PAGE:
Clewiston was ‘well prepared’ for Dorian

Posted 9/12/19

CLEWISTON — City fire and police departments and municipal officials took to the city’s Facebook pages with warnings, essential public information and cautionary videos they shot in the EOC as …

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Clewiston was ‘well prepared’ for Dorian


CLEWISTON — City fire and police departments and municipal officials took to the city’s Facebook pages with warnings, essential public information and cautionary videos they shot in the EOC as Hurricane Dorian bore down on the Florida peninsula at the end of August.

They started right after Hendry County declared a local state of emergency on Thursday, Aug. 29, opening the Clewiston Emergency Operations Center (EOC), and didn’t cease until the county announced Tuesday, Sept. 3, that regular operations could resume

And that didn’t happen until the National Weather Service (NWS) finally declared that South and Central Florida were all but completely out of the slow-moving but deadly hurricane’s “cone of error” and would most probably not see a direct landfall. Whew!

While there was relief all around South, Central and Southwest Florida — except for anyone worried about family or friends in the Bahama or Abaco Islands, of course — no one will be able to relax until these sticky autumn days get much shorter, the tropical sun’s scorching heat finally begins to fade and hurricane season becomes a memory while roast turkeys’ aroma fills the air and jingle bells start to ring.

But in the meantime, there are hurricane plans to revisit, people to thank, monies to be raised, volunteers to be mustered and preparations to be tweaked for the next go-round.

We reached Clewiston Mayor Mali Gardner on a hurricane-delayed day off from her “real job” on Friday; she’d planned a whole vacation but was not going with a Category 5 hurricane threatening, so she settled for a few days free.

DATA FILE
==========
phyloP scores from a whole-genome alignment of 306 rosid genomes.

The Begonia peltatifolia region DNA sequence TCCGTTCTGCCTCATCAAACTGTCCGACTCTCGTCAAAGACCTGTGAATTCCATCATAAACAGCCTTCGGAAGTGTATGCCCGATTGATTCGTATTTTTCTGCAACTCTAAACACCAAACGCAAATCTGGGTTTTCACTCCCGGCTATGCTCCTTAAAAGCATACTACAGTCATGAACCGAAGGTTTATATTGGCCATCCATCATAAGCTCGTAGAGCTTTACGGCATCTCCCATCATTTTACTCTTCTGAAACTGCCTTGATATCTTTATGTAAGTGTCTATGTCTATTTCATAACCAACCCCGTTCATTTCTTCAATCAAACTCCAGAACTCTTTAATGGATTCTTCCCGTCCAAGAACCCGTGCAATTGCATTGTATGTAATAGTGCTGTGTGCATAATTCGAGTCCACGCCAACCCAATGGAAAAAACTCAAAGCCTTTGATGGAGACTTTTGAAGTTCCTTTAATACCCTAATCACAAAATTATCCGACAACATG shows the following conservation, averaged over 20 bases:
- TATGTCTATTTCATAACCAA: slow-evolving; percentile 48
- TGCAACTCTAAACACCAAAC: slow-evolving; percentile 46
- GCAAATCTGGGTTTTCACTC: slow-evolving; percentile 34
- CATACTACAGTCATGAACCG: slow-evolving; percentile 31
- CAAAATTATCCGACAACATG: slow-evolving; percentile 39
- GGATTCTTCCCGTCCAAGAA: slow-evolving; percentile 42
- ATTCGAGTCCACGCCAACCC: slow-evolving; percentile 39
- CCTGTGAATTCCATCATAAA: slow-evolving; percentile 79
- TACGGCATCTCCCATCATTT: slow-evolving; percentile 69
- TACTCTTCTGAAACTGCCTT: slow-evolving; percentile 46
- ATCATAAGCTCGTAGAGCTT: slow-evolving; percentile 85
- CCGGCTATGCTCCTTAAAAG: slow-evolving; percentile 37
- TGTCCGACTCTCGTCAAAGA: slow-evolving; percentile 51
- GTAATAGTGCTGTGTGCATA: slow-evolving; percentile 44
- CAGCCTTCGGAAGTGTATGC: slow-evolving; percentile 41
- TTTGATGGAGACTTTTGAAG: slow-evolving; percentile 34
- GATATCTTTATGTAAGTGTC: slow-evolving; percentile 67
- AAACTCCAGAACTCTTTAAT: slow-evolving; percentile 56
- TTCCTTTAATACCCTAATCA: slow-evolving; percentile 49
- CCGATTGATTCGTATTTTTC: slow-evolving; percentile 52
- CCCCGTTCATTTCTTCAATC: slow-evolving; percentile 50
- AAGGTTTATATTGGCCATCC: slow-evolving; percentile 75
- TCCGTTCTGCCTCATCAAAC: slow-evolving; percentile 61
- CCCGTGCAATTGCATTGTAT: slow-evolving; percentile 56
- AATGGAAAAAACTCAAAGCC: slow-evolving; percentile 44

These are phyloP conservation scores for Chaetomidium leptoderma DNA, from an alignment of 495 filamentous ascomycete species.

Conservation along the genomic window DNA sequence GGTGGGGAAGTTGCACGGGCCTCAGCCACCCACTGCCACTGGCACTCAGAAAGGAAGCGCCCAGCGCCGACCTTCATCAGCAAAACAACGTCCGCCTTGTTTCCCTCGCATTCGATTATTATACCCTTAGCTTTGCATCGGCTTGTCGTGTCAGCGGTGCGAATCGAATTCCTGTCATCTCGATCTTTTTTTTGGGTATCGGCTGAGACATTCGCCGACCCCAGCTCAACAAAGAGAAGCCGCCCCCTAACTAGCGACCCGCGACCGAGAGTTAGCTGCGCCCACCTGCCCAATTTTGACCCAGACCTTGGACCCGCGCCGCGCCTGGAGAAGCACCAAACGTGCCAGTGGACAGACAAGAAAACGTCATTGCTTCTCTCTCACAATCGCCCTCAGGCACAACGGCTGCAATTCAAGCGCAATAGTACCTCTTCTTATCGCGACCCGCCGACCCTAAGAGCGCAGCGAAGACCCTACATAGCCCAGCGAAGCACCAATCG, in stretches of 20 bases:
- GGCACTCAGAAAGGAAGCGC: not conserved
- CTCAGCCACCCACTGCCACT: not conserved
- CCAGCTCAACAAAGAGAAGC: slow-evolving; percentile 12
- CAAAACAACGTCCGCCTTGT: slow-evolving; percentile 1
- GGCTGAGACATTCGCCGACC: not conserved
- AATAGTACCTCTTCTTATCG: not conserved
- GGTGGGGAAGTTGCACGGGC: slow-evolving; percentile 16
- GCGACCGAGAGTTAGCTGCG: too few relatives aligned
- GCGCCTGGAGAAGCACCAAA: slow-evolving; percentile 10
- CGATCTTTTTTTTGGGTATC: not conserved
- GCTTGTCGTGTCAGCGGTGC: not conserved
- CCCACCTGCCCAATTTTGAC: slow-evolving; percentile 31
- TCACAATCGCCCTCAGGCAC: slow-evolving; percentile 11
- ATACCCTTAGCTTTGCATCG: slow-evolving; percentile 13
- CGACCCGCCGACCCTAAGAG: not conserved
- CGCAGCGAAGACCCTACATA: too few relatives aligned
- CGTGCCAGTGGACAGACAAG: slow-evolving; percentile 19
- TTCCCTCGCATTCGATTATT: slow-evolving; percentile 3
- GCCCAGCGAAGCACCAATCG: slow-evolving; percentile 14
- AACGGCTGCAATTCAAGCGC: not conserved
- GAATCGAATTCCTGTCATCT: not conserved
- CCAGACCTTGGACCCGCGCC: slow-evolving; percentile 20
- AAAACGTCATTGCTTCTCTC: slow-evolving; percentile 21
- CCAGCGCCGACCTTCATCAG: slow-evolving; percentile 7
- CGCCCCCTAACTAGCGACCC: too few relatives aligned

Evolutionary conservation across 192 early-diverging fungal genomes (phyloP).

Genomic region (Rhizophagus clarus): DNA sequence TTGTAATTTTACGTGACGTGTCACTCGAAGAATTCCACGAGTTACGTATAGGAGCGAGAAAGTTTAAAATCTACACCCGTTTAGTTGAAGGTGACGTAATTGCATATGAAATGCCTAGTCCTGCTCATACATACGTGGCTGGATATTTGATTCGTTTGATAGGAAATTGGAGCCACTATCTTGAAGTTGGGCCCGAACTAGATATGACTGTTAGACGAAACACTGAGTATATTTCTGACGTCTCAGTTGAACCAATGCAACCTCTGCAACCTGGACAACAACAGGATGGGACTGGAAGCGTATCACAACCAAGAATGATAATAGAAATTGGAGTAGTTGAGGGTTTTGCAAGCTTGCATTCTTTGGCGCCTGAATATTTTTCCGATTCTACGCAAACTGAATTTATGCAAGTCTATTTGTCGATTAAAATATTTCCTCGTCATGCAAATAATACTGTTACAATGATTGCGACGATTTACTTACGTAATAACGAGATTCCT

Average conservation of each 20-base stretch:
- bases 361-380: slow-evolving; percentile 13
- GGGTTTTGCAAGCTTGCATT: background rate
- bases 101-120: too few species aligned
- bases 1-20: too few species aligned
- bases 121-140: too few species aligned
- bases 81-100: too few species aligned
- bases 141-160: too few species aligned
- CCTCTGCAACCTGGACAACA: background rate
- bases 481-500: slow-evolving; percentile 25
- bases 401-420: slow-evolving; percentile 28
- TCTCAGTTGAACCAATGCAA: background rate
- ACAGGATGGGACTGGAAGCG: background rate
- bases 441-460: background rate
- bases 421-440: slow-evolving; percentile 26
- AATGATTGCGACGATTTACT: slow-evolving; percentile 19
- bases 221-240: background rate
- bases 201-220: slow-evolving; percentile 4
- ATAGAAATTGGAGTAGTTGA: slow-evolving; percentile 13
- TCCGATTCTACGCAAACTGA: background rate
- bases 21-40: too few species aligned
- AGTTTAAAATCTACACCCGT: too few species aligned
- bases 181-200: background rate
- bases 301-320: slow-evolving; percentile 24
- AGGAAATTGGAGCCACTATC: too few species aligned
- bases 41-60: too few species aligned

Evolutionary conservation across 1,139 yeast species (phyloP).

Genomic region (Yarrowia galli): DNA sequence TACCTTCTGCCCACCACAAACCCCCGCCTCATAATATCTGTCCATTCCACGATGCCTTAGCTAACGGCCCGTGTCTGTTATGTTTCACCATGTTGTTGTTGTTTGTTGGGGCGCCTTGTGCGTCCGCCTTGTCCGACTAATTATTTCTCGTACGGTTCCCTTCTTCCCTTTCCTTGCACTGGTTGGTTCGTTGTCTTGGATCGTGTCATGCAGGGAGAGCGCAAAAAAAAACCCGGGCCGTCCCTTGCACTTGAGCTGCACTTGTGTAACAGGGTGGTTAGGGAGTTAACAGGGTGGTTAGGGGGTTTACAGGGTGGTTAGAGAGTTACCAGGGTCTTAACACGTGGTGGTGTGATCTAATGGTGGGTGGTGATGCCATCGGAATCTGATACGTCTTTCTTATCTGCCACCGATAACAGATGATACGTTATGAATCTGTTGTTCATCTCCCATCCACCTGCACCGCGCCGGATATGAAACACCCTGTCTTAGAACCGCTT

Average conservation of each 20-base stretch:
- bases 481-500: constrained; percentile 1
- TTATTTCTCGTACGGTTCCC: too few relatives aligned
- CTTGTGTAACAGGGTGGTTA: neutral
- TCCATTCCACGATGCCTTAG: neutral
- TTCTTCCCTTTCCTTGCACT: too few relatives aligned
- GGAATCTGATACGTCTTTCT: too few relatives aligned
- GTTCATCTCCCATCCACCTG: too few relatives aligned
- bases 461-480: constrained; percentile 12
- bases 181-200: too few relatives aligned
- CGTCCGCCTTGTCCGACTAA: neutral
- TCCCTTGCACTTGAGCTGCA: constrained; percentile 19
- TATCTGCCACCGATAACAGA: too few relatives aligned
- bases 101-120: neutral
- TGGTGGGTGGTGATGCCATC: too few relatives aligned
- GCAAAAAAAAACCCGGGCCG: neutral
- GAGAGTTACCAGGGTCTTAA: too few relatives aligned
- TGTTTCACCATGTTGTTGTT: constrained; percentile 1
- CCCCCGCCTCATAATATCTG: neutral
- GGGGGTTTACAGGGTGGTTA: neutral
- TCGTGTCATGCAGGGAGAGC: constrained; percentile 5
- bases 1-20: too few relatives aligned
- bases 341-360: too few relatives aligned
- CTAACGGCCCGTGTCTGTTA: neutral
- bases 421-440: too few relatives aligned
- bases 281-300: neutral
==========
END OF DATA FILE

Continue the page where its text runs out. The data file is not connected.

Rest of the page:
Recalling the days of waiting that could be called “hurricane labor” due to the coincidence with the U.S. national holiday, she said: “Unfortunately, we had a running experience with Hurricane Wilma, and of course, with Hurricane Irma we went through a preparation as well. So we were very well prepared for any storm activity with Dorian. We were just thankful for our local business partners, who reached out to us and said, ‘We’re here.

Whatever you need us to help you with … we’re prepared.’ And that was, of course, from U.S. Sugar but we also had other local businesses involved.”

She said that the first day of the threat, “Congressman Mario Diaz-Balart contacted me directly from D.C. before the storm to make sure we knew that they were available to us at any time for anything that we might have faced. He was the first one to call.” Mayor Gardner added, “I also received a call … from the White House on behalf of President Trump, just to let us know that whatever we need, to call upon them, come what may.”

She had contact also with both Florida U.S. senators’ offices (Marco Rubio and Rick Scott), with State Sen. Kathleen Passidomo and Rep. Byron Donalds, and was “in constant communication with Hendry County Emergency Management in regards to their need with the state on the emergency management.”

Clewiston officials participated in the group calls conducted by the NWS and the state Division of Emergency Management. “Also, Governor DeSantis, through the Florida League of Cities, had daily mayor calls just to see if there were any unmet needs during the whole storm process,” she said.

The mayor said the main concern in the EOC was about Lake Okeechobee. “There was a specific call with the National Weather Service and the Army Corps of Engineers, where representatives from the South Florida Water Management District and other agencies were on that call just specific to Lake Okeechobee. I can tell you that they were all prepared and attuned to every nuance of issues regarding the lake,” Ms. Gardner related.

Regarding the videos she and other Clewiston officials recorded in the EOC that were posted on social media, the mayor explained: “We felt it was important to share with the community what we knew as we were facing maybe a possible path of Dorian causing some effects here … after that point when we realized that we weren’t, we continued to post … updates … in English and Spanish because we wanted to make sure that everybody in the community understood where we were at.”

She said it was personally reassuring to her how well all the communication went during what could have been the prequel to catastrophe.

“The resources that the state and federal level bring to a local government during a hurricane event are just something I’m very thankful for, and I’m glad we didn’t have to call upon them, but knowing that they’re ready…”

Everyone was glued to TVs and communications devices, waiting to watch Dorian turn while simultaneously fearing that the forecasters could be wrong and it would just keep coming west toward Lake Okeechobee where it was firmly headed.

Said Mayor Gardner, “We’re so thankful that it didn’t.”

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